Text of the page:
In a global sense, not only the hoop of the Lakota nation has been scattered, but the sacred hoop joining all nations in conscious Earth connection. The human and cultural genocide we have seen in North and South America, Africa, Asia and Australia through recent centuries is a modern replay of the genocide that wiped out European indigenous traditions.

And the oppression continues……and with it the resistance.

Most immediate, of course, is the struggle of Idle No More, led by Chief Theresa Spence and supported by Indigenous and non-Indigenous people around the world as she hunger-strikes for a meeting with Prime Minister Stephen Harper to honor Canadian treaties with its Indigenous nations against the expropriation of the land and waterways for resource extraction. Now in the 20th day of her fast, she has received no response from Harper.

Ultimately this is more than a Canadian struggle. It is a global struggle to protect the Earth against the cannibalizing “extraction” of oil, gas and minerals by mega-corporations. The Elder peoples, the Indigenous nations of the world who have held the sacredness of the Earth at the heart of their culture for millennia, are leading the way, but ultimately the survival of life on this planet depends on all peoples of all nations and races following their lead.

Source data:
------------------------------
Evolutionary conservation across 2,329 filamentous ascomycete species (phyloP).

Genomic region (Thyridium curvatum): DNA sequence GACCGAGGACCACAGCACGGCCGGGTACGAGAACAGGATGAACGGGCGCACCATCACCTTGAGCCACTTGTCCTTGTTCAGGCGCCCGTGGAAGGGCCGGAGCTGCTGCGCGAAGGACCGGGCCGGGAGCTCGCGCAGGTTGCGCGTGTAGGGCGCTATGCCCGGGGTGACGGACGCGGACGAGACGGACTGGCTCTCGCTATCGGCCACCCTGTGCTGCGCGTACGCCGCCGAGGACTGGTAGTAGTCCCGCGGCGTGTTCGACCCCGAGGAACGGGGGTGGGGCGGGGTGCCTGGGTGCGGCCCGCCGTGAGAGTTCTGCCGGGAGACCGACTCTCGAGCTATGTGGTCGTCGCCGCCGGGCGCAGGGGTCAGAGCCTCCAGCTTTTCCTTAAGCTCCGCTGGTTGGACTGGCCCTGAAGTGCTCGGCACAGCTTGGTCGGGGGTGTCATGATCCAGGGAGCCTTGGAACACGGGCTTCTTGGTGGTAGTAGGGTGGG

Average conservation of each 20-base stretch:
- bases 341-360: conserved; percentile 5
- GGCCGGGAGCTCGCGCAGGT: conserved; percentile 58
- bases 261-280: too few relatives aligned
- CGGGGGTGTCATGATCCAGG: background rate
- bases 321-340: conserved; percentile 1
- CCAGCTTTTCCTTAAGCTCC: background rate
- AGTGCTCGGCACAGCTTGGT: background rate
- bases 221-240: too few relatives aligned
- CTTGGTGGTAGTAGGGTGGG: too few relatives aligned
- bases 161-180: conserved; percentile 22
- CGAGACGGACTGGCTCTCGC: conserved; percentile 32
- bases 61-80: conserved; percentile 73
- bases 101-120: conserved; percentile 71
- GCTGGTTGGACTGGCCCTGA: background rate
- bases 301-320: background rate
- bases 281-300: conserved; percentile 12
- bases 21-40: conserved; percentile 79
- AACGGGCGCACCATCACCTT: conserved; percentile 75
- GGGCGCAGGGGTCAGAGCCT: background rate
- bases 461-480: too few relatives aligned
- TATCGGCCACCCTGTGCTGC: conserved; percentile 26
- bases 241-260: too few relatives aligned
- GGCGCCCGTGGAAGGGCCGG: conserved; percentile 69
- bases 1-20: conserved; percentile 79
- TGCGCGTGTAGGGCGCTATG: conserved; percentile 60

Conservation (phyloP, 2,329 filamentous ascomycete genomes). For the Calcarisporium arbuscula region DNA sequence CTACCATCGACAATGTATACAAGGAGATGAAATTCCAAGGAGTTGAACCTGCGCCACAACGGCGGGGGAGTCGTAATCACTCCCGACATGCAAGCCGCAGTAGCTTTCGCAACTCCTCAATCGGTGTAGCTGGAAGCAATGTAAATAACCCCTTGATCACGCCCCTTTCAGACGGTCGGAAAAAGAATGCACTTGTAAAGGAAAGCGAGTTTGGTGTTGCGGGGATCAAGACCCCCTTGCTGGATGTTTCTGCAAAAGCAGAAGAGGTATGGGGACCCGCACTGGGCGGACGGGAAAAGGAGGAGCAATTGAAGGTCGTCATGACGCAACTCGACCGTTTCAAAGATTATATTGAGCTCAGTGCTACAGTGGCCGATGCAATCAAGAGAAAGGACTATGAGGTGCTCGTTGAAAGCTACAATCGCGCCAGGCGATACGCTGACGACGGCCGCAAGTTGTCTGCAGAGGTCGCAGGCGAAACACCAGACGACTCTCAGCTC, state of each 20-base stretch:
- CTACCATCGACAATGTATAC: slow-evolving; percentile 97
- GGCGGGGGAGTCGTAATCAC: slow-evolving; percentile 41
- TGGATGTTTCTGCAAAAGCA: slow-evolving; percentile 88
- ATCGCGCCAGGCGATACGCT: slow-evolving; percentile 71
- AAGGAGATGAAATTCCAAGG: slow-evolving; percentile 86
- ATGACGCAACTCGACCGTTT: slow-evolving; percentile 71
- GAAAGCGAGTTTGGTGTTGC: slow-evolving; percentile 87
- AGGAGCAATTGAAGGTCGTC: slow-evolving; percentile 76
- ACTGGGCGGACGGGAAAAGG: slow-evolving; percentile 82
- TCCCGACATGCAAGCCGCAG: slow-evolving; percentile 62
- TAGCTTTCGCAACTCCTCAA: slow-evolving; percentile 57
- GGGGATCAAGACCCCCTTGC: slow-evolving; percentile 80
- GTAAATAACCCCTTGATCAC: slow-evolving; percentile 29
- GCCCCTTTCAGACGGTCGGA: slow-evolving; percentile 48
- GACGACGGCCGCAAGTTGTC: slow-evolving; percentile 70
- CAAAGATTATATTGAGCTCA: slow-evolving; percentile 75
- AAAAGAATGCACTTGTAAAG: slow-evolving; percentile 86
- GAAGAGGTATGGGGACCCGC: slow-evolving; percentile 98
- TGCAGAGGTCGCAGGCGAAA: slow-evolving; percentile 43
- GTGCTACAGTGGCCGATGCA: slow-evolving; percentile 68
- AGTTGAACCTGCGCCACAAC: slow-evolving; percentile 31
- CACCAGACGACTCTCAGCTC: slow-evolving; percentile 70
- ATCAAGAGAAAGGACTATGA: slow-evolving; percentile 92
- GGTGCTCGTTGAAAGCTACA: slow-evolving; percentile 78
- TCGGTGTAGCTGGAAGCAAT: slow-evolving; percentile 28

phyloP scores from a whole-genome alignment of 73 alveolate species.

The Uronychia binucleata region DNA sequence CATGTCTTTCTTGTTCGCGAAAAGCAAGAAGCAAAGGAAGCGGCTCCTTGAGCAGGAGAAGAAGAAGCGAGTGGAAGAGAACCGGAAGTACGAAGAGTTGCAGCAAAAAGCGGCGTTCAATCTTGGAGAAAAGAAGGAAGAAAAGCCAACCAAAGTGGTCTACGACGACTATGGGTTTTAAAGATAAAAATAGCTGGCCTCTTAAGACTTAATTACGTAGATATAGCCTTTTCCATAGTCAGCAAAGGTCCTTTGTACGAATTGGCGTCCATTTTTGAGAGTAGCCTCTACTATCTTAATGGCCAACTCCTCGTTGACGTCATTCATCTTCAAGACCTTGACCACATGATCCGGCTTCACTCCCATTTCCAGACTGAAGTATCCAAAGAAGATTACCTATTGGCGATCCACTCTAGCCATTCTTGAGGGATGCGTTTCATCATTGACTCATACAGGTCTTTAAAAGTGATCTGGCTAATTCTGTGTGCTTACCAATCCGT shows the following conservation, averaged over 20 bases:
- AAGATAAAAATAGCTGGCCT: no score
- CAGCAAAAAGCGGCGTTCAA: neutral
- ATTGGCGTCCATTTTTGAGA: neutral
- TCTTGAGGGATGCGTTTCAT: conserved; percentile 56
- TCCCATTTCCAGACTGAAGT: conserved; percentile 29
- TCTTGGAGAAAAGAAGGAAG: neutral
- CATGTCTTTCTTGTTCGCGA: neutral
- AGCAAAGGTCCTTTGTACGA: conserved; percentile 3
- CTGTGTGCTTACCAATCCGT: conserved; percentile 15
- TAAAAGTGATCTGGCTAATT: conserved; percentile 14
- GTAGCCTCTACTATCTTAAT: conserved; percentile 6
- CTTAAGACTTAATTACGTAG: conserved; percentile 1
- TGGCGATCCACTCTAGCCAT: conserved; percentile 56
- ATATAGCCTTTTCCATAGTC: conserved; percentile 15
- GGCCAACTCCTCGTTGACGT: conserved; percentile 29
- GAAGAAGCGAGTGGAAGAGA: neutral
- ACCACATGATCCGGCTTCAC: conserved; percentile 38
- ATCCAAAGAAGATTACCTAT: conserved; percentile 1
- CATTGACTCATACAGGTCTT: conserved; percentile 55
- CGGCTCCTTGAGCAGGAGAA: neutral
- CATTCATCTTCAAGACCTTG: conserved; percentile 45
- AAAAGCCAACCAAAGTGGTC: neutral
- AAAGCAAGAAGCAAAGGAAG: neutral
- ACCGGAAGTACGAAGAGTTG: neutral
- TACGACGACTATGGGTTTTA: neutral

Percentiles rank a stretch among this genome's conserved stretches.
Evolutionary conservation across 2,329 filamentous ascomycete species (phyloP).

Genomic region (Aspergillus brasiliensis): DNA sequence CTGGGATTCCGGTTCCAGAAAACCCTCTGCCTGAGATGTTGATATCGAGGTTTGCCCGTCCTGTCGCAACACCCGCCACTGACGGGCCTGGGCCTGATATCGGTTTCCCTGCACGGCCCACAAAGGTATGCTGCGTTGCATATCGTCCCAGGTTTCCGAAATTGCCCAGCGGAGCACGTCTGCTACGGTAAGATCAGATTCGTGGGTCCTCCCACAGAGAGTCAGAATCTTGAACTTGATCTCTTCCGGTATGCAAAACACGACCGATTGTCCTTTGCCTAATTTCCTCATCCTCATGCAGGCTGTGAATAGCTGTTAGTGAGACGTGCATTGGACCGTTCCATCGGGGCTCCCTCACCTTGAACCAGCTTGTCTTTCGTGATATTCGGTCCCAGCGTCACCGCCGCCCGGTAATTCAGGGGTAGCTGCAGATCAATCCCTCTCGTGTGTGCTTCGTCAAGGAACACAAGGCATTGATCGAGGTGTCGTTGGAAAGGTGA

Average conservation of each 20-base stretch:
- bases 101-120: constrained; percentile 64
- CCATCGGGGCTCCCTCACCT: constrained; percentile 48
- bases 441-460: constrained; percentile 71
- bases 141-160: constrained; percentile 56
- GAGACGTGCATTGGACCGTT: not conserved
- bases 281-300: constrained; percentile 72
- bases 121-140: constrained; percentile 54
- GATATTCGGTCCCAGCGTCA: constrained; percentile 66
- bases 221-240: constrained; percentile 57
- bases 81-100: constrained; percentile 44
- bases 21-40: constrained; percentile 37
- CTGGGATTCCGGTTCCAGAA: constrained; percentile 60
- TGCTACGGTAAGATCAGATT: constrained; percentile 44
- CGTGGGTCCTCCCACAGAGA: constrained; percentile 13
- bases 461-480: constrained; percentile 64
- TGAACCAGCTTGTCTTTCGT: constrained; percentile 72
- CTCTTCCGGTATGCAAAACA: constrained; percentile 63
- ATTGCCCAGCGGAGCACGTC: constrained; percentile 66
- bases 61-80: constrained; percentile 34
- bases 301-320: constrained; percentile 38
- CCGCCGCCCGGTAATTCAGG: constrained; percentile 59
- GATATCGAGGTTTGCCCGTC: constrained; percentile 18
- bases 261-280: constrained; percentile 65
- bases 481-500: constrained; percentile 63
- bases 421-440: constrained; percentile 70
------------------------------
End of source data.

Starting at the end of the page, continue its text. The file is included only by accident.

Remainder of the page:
All of us, waking up out of our separation from creation and cosmos and rejoining the family of consciously connected beings.

All of us, helping to mend the Hoop of all Nations.

I have been posting news of Idle No More on this blog and on Facebook…and I would like to offer an open invitation here:

Do you feel called to participate in an energy circle supporting the work of Idle No More – the protection of the land, the water, the People and all beings, and the preservation of sacred sites – not only in Canada but also around the world?

If this speaks to you, whatever your spiritual tradition, and you would like to join your  intention with others through prayer, meditation, energy work, drumming, or ceremony at a set time every week, please add your voice in the Comments below:

  • your name
  • the day of the week that would work best for you
  • the way in which you would like to participate, and if you’re willing to connect with others locally to do so
  • your general location (if you’re willing to connect with others locally)

There are many prophecies that address this time in human history…but the one that speaks to me most just now is this, from the Anishnabe tradition:


More than Survivors